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Coalition of countries pledge to increase climate ambitions by 2020

A coalition of nearly two dozen countries pledged to increase their climate ambitions by 2020 and called for other nations to promise to do the same to help halt global warming.

The High Ambition Coalition, primarily comprised of European, Latin American and small island nations, issued a statement Dec. 12 during climate talks in Poland. It said the countries are "determined to step up our ambition by 2020," including by boosting their goals under the Paris Agreement on climate change, taking more short-term actions and engaging in long-term strategies for developing low emission technologies.

Ministers and other officials that signed the deal were from Argentina, Canada, Costa Rica, Denmark, Ethiopia, the European Union, Fiji, Finland, France, Germany, Grenada, Italy, Jamaica, the Republic of Macedonia, the Republic of the Marshall Islands, Mexico, the Principality of Monaco, Netherlands, New Zealand, Norway, Portugal, Saint Lucia, Spain, Sweden and the United Kingdom.

Notably missing from the pledge is Poland, which is hosting and leading the 24th annual session of the Conference of the Parties to the U.N. Framework Convention on Climate Change, more commonly referred to as COP24.

However, COP24 President Michał Kurtyka of Poland and a Fiji minister on the closing day of related informal national ambition discussions known as the Talanoa Dialogue issued a Talanoa Call for Action for governments and the private sector to step up action in 2020. The year-long ambition talks concluded at COP24 on Dec. 12, three days ahead of when negotiators are hoping to hash out an implementation rulebook for the 2015 Paris Agreement on climate change, which aims to limit global warming ideally to 1.5 degrees C and to 2 degrees at the most.

The parties to the Paris Agreement launched the Talanoa Dialogue in 2017 to begin assessing how close they are to meeting their initial pledges and thinking about increasing their goals in 2020, which is the first year in which nations will have the option to announce new targets. Under the Paris accord, countries agreed to increase their climate ambitions over time with the understanding that their initial pledges, the ones in place today, would not be enough.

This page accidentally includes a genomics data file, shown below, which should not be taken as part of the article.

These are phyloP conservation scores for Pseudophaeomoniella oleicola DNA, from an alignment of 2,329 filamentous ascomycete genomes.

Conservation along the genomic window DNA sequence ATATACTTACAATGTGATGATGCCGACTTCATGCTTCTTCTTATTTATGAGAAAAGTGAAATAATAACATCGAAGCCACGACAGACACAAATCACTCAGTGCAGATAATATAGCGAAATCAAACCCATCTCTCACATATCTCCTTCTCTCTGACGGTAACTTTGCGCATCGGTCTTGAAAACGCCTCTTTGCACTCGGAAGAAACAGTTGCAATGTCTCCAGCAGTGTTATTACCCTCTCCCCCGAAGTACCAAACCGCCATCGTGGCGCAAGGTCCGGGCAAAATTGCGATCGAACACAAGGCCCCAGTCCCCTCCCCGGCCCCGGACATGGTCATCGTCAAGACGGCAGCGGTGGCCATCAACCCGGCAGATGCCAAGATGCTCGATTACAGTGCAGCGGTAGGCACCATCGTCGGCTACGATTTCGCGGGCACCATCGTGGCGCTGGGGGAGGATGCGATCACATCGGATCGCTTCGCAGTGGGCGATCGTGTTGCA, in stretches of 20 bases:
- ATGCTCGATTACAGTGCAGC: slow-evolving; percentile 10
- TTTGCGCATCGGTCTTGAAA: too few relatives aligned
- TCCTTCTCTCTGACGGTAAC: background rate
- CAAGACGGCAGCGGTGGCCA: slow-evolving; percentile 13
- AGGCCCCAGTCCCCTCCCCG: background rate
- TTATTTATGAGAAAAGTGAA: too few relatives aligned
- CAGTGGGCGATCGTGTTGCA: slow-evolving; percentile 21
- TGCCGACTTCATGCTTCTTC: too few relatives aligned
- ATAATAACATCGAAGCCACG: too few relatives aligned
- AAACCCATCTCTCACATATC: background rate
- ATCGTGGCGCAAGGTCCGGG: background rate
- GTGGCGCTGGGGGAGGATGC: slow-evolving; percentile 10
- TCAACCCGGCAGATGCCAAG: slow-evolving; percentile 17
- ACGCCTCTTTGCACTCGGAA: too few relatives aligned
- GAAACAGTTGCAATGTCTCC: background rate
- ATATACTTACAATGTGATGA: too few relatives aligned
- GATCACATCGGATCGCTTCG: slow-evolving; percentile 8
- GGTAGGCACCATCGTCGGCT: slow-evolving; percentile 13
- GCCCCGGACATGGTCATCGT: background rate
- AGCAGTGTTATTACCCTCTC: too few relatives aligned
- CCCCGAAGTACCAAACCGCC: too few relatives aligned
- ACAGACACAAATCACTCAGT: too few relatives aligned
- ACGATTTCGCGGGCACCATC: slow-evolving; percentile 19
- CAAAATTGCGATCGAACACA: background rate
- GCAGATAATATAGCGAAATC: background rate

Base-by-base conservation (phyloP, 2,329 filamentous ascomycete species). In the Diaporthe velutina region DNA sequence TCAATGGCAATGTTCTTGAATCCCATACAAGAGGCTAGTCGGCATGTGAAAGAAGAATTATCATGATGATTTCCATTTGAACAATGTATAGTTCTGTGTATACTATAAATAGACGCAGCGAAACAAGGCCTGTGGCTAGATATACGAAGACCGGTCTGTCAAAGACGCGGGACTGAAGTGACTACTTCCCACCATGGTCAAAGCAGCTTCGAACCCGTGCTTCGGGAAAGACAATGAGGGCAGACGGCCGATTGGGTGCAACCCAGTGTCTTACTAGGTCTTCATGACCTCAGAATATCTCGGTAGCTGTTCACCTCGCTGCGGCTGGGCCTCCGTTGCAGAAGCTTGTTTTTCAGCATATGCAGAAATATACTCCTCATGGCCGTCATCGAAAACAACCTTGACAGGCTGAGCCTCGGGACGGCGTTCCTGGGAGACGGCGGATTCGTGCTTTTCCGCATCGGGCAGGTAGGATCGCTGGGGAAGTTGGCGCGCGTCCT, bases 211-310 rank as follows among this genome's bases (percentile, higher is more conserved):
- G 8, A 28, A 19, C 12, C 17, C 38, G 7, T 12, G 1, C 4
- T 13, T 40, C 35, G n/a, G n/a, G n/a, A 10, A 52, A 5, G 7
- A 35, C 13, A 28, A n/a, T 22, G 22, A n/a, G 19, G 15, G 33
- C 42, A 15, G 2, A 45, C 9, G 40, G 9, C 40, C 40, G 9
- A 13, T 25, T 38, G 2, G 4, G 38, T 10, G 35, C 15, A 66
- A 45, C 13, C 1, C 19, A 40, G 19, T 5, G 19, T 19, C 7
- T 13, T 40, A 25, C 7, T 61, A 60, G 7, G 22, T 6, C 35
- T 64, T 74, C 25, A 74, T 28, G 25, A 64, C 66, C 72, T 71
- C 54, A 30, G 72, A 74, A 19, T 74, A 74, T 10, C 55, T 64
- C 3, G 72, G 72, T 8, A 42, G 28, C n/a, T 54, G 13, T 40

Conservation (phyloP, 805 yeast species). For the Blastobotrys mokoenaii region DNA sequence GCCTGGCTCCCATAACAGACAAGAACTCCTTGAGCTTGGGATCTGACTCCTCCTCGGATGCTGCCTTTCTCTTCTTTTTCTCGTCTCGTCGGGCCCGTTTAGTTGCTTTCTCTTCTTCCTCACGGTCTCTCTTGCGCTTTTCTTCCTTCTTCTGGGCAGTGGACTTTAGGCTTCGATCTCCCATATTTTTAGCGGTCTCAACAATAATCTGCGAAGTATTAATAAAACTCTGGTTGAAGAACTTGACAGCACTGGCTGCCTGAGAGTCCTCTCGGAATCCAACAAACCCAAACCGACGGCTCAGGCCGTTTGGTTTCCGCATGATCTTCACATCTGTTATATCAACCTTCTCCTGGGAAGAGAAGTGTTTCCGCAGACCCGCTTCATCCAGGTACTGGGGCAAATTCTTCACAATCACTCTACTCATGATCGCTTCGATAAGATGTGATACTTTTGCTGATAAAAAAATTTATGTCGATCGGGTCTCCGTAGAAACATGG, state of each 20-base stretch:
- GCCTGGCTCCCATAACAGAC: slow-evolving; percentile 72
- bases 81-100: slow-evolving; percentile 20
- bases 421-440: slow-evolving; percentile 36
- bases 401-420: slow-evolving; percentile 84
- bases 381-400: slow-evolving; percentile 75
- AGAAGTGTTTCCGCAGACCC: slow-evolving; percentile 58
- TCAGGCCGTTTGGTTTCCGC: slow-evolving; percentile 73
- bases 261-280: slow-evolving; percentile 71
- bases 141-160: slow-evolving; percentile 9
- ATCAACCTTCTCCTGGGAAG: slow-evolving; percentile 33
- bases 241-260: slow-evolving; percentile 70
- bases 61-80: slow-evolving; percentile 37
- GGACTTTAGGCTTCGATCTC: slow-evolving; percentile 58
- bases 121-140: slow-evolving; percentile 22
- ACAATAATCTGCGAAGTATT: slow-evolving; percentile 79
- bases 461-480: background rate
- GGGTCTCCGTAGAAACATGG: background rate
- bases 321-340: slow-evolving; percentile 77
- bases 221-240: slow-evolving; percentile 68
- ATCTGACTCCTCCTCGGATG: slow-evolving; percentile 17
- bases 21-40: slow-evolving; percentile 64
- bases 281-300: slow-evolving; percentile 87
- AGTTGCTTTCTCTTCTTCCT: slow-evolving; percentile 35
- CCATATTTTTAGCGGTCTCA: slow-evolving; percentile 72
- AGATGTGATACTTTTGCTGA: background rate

"Climate action is on the rise but not on the scale and speed we need," Kurtyka said at the closing session of the Talanoa Dialogue.

Adding pressure to those discussions is a recent report by the U.N. Intergovernmental Panel on Climate Change, or IPCC, that found the world effectively has until 2030, much earlier than previously thought, to significantly reduce emissions and limit global warming to 1.5 degrees C. But global emissions climbed in 2017 and are expected to have climbed again in 2018 and the U.S.'s refusal along with Russia, Saudi Arabia and Kuwait to endorse the IPCC report at the COP24 meetings indicates big challenges remain in getting all of the countries that signed the Paris accord to agree to ratchet up their goals in 2020.

At the closing session of the Talanoa Dialogue, U.N. Secretary António Guterres challenged countries and the private sector "to accelerate and finish the job and to raise ambition on all fronts. To waste this opportunity in Katowice would compromise our last best chance to stop runaway climate change."

Guterres has invited heads of state to attend a U.N. climate summit in New York City in September 2019 that will largely focus on stepping up ambitions in 2020 and increasing private sector participation.

The Talanoa Dialogue was also the first time under the Paris Agreement in which the private sector and smaller governments were invited to participate in the discussions.